Tuesday, June 12, 2012

Marcel the Constitutional Sales Engineer

Recently a storage vendor boasted that they could provide "1.08PB of raw capacity." Is it really 1PB?! I know most (if not all) of us understand what’s going on; this post is mainly to reinforce the “reality delta” that exists between what a disk vendor sells and what the computer actually uses. I wrote it mainly because this vendor’s claim struck me as so brazen.

I call this “Disk Vendors Lie” or “Actual Formatted Capacity May Be Less (Snicker)”:
  • Disk vendors quote disk capacities in base-10 numbers; a drive advertised as “3TB” can store roughly 3,000,000,000,000 bytes of data. 
  • Computer address memory and disk in base-2 addresses, so 1KB is actually 1024 bytes and 3TB is actually 3,298,534,883,328 bytes. 
  • RAID formatting trades data storage capacity for the ability to recover data when a drive fails. 
  • File system formatting uses a portion of (possibly) RAID protected storage capacity to store information about files (file names, disk locations, access times, permissions, etc). 
By the math, what the disk vendor sells as a 3TB drive in actuality stores only 2.73TB of data. While that’s “only” 278GB less than the advertised capacity, that’s the equivalent usable capacity of a “300GB” drive. Over 15 trays of 24 disks (360 drives), the advertised 1.08PB drops to 983TB—a difference of 123TB! Note that this difference is due only to number conversion from base-10 to base-2; no formatting has taken place. Basically, drive manufacturers quote imaginary numbers and attribute the loss to "formatting" which hasn't even happened yet.

From this point we trade usable capacity for various things like resiliency (RAID) and simplicity of management (file systems)—the only things that actually qualify as formatting.

Disk drives will fail, and so some form of RAID is used to protect the data. If the above 360 drives are formatted in RAID6 (a best practice for 3TB SATA drives)—let’s say 8D+2P—the usable capacity of the storage arrays is “only” 786TB (2.73TB/drive * 8 data drives * 36 RAID groups), a whopping 317TB off of the advertised RAW capacity of 1.08PB. (And by the way, that was calculated with no spare drives configured, a definite No-No).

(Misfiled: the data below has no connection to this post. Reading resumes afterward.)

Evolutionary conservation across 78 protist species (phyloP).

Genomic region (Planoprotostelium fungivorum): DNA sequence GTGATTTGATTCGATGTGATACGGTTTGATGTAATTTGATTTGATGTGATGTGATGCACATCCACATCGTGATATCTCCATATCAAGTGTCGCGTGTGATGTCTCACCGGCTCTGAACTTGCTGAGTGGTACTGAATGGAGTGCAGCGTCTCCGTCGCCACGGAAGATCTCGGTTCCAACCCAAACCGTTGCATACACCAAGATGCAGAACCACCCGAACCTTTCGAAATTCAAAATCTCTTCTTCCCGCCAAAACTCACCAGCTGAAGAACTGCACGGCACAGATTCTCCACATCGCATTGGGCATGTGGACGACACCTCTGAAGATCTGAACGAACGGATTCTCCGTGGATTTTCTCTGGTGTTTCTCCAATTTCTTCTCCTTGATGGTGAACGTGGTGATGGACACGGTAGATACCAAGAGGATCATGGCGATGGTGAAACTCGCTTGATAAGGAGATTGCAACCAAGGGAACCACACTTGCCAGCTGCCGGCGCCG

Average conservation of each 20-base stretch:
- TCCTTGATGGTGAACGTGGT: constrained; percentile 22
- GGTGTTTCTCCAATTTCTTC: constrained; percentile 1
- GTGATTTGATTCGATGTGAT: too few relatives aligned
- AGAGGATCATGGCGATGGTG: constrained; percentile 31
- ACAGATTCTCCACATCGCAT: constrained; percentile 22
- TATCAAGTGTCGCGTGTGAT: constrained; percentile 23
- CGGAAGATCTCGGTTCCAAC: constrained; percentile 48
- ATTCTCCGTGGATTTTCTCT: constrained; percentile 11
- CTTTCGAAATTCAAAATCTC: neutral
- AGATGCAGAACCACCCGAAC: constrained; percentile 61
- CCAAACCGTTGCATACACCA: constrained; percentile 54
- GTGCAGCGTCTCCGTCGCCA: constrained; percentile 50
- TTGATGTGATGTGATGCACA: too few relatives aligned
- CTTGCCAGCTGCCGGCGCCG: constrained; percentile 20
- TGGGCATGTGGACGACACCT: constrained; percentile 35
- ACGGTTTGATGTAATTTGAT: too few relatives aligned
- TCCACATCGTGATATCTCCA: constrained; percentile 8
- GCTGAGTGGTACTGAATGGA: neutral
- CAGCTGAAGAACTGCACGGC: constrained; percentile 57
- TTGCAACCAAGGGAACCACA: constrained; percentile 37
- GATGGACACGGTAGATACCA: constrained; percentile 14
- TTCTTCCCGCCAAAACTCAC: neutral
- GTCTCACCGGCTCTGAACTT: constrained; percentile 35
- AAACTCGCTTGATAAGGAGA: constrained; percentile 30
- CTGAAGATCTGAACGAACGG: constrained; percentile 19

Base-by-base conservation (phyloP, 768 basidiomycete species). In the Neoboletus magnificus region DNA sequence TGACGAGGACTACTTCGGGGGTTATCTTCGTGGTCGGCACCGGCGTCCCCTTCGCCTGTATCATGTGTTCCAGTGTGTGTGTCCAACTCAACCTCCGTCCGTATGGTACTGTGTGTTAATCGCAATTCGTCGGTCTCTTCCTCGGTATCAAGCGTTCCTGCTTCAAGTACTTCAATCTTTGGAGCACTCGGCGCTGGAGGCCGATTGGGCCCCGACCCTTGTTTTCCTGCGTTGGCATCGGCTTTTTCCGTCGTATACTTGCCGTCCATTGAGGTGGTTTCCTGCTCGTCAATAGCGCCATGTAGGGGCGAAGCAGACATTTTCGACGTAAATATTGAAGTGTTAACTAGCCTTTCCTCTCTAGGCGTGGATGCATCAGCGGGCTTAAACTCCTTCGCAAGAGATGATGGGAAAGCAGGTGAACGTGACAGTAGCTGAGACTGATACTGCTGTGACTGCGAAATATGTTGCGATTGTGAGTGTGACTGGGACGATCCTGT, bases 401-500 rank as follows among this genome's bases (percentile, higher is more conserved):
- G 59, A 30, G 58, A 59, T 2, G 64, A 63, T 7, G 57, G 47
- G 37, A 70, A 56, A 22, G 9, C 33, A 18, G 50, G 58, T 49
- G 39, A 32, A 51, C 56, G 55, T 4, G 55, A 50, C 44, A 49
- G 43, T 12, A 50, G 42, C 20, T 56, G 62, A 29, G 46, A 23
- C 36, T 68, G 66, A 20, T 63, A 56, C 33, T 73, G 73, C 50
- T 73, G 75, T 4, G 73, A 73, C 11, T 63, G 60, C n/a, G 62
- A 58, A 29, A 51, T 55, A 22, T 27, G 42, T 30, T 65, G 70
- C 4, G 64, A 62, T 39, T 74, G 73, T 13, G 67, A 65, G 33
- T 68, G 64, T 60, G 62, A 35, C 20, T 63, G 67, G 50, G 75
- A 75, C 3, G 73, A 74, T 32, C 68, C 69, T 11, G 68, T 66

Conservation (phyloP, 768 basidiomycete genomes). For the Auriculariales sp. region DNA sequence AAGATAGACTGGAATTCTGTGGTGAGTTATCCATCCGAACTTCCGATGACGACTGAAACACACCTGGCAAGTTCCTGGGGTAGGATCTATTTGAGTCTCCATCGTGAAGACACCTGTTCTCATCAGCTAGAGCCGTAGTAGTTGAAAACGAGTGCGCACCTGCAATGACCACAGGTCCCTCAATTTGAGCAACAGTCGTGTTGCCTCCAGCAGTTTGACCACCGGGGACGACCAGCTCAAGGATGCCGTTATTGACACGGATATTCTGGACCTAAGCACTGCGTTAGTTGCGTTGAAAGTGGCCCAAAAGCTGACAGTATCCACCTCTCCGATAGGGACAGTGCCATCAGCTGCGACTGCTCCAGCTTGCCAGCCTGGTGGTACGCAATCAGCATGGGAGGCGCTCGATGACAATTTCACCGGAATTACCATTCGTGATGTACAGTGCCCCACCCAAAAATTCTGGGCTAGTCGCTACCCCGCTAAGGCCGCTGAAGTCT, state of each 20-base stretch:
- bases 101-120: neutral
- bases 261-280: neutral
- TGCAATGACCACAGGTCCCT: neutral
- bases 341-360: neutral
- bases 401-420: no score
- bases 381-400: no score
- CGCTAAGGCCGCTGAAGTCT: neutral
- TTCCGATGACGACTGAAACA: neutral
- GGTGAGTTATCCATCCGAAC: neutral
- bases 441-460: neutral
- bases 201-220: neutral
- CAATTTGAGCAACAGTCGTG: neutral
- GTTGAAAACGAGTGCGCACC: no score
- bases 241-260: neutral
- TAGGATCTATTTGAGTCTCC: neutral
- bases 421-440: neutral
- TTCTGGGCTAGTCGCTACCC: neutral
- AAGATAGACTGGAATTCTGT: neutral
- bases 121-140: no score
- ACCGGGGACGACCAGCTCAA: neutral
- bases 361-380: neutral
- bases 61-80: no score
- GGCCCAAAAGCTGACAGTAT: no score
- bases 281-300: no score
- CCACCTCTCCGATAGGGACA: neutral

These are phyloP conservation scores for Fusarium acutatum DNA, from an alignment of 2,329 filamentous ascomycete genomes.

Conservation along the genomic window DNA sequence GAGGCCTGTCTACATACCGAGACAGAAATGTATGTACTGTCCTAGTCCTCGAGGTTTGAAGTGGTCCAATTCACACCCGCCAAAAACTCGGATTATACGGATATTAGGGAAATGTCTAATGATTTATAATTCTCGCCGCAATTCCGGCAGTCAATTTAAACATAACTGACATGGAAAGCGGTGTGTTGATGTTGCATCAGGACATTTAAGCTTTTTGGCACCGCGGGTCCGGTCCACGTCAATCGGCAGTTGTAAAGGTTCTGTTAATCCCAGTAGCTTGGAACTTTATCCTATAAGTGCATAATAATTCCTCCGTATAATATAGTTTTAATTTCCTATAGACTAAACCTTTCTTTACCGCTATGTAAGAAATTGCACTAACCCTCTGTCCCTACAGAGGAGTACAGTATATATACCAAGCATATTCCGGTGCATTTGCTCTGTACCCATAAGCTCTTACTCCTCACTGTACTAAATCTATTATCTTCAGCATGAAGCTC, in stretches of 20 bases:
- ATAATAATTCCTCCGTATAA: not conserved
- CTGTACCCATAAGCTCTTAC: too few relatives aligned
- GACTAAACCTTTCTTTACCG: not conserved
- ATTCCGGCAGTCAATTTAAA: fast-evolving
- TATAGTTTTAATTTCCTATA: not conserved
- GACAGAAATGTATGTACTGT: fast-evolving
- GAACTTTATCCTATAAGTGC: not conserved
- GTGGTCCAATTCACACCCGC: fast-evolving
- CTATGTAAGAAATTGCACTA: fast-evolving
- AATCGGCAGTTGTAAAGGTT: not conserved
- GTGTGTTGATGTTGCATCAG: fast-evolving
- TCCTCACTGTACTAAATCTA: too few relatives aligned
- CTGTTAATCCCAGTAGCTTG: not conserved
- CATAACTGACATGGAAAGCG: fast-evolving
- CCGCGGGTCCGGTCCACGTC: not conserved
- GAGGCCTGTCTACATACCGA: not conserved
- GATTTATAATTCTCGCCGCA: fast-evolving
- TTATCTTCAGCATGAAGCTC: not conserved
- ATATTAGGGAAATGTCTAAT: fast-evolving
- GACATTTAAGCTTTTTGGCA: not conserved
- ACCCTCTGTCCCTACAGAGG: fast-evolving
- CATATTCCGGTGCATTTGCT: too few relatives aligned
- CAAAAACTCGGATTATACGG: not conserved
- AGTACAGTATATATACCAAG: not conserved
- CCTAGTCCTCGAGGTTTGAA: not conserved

317TB is enough SAN capacity for a good size enterprise—production and development. That’s outside the pale for a rounding error.

The problem only gets worse as we talk larger and larger capacities. Here’s a table I put together to illustrate the difference between base-2 and base-10 in terms of storage capacity:

24 bytes
47 KB
70 MB
93 GB
115 TB
136 PB

To make matters worse, in 1998 the EIC attempted to unilaterally redefine the terms kilobyte, megabyte, etc. to use base-10, coining obnoxious terms for base-2 numbers which understandably nobody uses. While I applaud the effort to standardize, such slow adoption in 14 years is evidence they made the wrong choice and muddied the water. I don't get the impression the IEC was too concerned about how capacity was measured "once upon a time," only that SI prefixes were changed, so it probably went something like this ("I am your king"... "I didn't vote for you"... "You don't vote for kings."...). A computer will only ever consume space in powers of two until someone figures out how to bring quantum computing to the mainstream. Until then you'll have to pry my base-2 kilobytes out of my cold, dead fingers. "Help, help! I'm being repressed!"

As sales engineers, it’s our responsibility to ensure we’re properly assessing customer need and architecting to meet those needs. In my experience, quoting capacities in base-2 numbers is the easiest way to communicate in a manner most likely to meet customer expectations. My personal preference is to quote usable RAID formatted capacity (ie, “13.3TB RAID5 usable”) to call out the difference from “raw” storage bids.

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